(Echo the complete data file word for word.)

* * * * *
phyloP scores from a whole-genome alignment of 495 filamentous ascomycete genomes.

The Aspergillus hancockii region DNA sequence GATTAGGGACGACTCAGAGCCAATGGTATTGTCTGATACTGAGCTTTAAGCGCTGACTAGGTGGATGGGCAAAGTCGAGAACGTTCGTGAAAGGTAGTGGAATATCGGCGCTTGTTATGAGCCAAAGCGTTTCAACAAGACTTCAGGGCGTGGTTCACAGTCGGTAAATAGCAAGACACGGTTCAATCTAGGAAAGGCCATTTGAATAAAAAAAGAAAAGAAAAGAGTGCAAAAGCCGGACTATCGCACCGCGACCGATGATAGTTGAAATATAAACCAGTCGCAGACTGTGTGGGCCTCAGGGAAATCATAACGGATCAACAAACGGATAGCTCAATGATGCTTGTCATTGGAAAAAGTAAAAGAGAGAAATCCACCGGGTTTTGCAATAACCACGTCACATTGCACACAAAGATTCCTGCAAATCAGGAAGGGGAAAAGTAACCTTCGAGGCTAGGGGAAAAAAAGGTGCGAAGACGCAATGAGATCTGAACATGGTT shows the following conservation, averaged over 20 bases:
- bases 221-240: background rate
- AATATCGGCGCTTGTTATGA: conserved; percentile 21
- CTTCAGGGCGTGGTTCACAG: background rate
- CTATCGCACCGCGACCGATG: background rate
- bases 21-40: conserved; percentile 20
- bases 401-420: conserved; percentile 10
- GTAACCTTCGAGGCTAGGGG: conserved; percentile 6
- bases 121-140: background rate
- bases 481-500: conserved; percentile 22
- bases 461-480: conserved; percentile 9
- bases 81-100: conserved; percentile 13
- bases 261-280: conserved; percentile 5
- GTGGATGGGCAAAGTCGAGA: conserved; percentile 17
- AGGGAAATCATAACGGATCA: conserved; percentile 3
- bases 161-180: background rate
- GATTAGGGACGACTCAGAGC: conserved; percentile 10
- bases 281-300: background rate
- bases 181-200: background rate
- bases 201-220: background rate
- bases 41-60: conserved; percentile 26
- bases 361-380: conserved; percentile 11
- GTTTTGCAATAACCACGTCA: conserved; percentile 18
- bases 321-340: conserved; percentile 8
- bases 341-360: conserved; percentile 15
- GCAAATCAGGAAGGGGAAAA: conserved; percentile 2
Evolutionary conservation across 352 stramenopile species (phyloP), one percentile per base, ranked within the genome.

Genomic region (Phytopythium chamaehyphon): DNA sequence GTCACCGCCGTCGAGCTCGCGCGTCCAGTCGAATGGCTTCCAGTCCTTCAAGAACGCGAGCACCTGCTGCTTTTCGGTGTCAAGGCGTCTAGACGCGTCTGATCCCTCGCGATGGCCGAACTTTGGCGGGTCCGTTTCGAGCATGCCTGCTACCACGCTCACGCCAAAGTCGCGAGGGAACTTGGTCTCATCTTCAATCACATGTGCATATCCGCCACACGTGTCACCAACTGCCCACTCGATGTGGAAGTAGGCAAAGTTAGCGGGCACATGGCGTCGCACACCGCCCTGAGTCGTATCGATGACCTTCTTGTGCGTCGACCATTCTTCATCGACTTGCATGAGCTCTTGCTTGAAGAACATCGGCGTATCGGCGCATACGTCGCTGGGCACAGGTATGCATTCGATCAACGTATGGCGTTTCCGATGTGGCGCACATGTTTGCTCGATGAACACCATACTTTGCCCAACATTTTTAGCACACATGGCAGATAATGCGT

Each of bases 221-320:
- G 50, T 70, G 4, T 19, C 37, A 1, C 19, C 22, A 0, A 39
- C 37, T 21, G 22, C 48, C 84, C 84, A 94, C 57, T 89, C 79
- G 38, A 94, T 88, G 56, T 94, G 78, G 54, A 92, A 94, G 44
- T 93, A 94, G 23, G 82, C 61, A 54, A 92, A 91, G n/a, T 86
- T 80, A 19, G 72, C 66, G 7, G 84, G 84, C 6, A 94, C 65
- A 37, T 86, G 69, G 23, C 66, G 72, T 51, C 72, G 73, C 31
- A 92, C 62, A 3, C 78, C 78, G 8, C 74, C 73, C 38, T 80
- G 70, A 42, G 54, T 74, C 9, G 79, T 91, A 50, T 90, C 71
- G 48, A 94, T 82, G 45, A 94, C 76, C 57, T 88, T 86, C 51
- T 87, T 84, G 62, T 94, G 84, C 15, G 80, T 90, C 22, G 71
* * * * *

phyloP scores from a whole-genome alignment of 495 filamentous ascomycete genomes.

The Aspergillus hancockii region DNA sequence GATTAGGGACGACTCAGAGCCAATGGTATTGTCTGATACTGAGCTTTAAGCGCTGACTAGGTGGATGGGCAAAGTCGAGAACGTTCGTGAAAGGTAGTGGAATATCGGCGCTTGTTATGAGCCAAAGCGTTTCAACAAGACTTCAGGGCGTGGTTCACAGTCGGTAAATAGCAAGACACGGTTCAATCTAGGAAAGGCCATTTGAATAAAAAAAGAAAAGAAAAGAGTGCAAAAGCCGGACTATCGCACCGCGACCGATGATAGTTGAAATATAAACCAGTCGCAGACTGTGTGGGCCTCAGGGAAATCATAACGGATCAACAAACGGATAGCTCAATGATGCTTGTCATTGGAAAAAGTAAAAGAGAGAAATCCACCGGGTTTTGCAATAACCACGTCACATTGCACACAAAGATTCCTGCAAATCAGGAAGGGGAAAAGTAACCTTCGAGGCTAGGGGAAAAAAAGGTGCGAAGACGCAATGAGATCTGAACATGGTT shows the following conservation, averaged over 20 bases:
- bases 221-240: background rate
- AATATCGGCGCTTGTTATGA: conserved; percentile 21
- CTTCAGGGCGTGGTTCACAG: background rate
- CTATCGCACCGCGACCGATG: background rate
- bases 21-40: conserved; percentile 20
- bases 401-420: conserved; percentile 10
- GTAACCTTCGAGGCTAGGGG: conserved; percentile 6
- bases 121-140: background rate
- bases 481-500: conserved; percentile 22
- bases 461-480: conserved; percentile 9
- bases 81-100: conserved; percentile 13
- bases 261-280: conserved; percentile 5
- GTGGATGGGCAAAGTCGAGA: conserved; percentile 17
- AGGGAAATCATAACGGATCA: conserved; percentile 3
- bases 161-180: background rate
- GATTAGGGACGACTCAGAGC: conserved; percentile 10
- bases 281-300: background rate
- bases 181-200: background rate
- bases 201-220: background rate
- bases 41-60: conserved; percentile 26
- bases 361-380: conserved; percentile 11
- GTTTTGCAATAACCACGTCA: conserved; percentile 18
- bases 321-340: conserved; percentile 8
- bases 341-360: conserved; percentile 15
- GCAAATCAGGAAGGGGAAAA: conserved; percentile 2
Evolutionary conservation across 352 stramenopile species (phyloP), one percentile per base, ranked within the genome.

Genomic region (Phytopythium chamaehyphon): DNA sequence GTCACCGCCGTCGAGCTCGCGCGTCCAGTCGAATGGCTTCCAGTCCTTCAAGAACGCGAGCACCTGCTGCTTTTCGGTGTCAAGGCGTCTAGACGCGTCTGATCCCTCGCGATGGCCGAACTTTGGCGGGTCCGTTTCGAGCATGCCTGCTACCACGCTCACGCCAAAGTCGCGAGGGAACTTGGTCTCATCTTCAATCACATGTGCATATCCGCCACACGTGTCACCAACTGCCCACTCGATGTGGAAGTAGGCAAAGTTAGCGGGCACATGGCGTCGCACACCGCCCTGAGTCGTATCGATGACCTTCTTGTGCGTCGACCATTCTTCATCGACTTGCATGAGCTCTTGCTTGAAGAACATCGGCGTATCGGCGCATACGTCGCTGGGCACAGGTATGCATTCGATCAACGTATGGCGTTTCCGATGTGGCGCACATGTTTGCTCGATGAACACCATACTTTGCCCAACATTTTTAGCACACATGGCAGATAATGCGT

Each of bases 221-320:
- G 50, T 70, G 4, T 19, C 37, A 1, C 19, C 22, A 0, A 39
- C 37, T 21, G 22, C 48, C 84, C 84, A 94, C 57, T 89, C 79
- G 38, A 94, T 88, G 56, T 94, G 78, G 54, A 92, A 94, G 44
- T 93, A 94, G 23, G 82, C 61, A 54, A 92, A 91, G n/a, T 86
- T 80, A 19, G 72, C 66, G 7, G 84, G 84, C 6, A 94, C 65
- A 37, T 86, G 69, G 23, C 66, G 72, T 51, C 72, G 73, C 31
- A 92, C 62, A 3, C 78, C 78, G 8, C 74, C 73, C 38, T 80
- G 70, A 42, G 54, T 74, C 9, G 79, T 91, A 50, T 90, C 71
- G 48, A 94, T 82, G 45, A 94, C 76, C 57, T 88, T 86, C 51
- T 87, T 84, G 62, T 94, G 84, C 15, G 80, T 90, C 22, G 71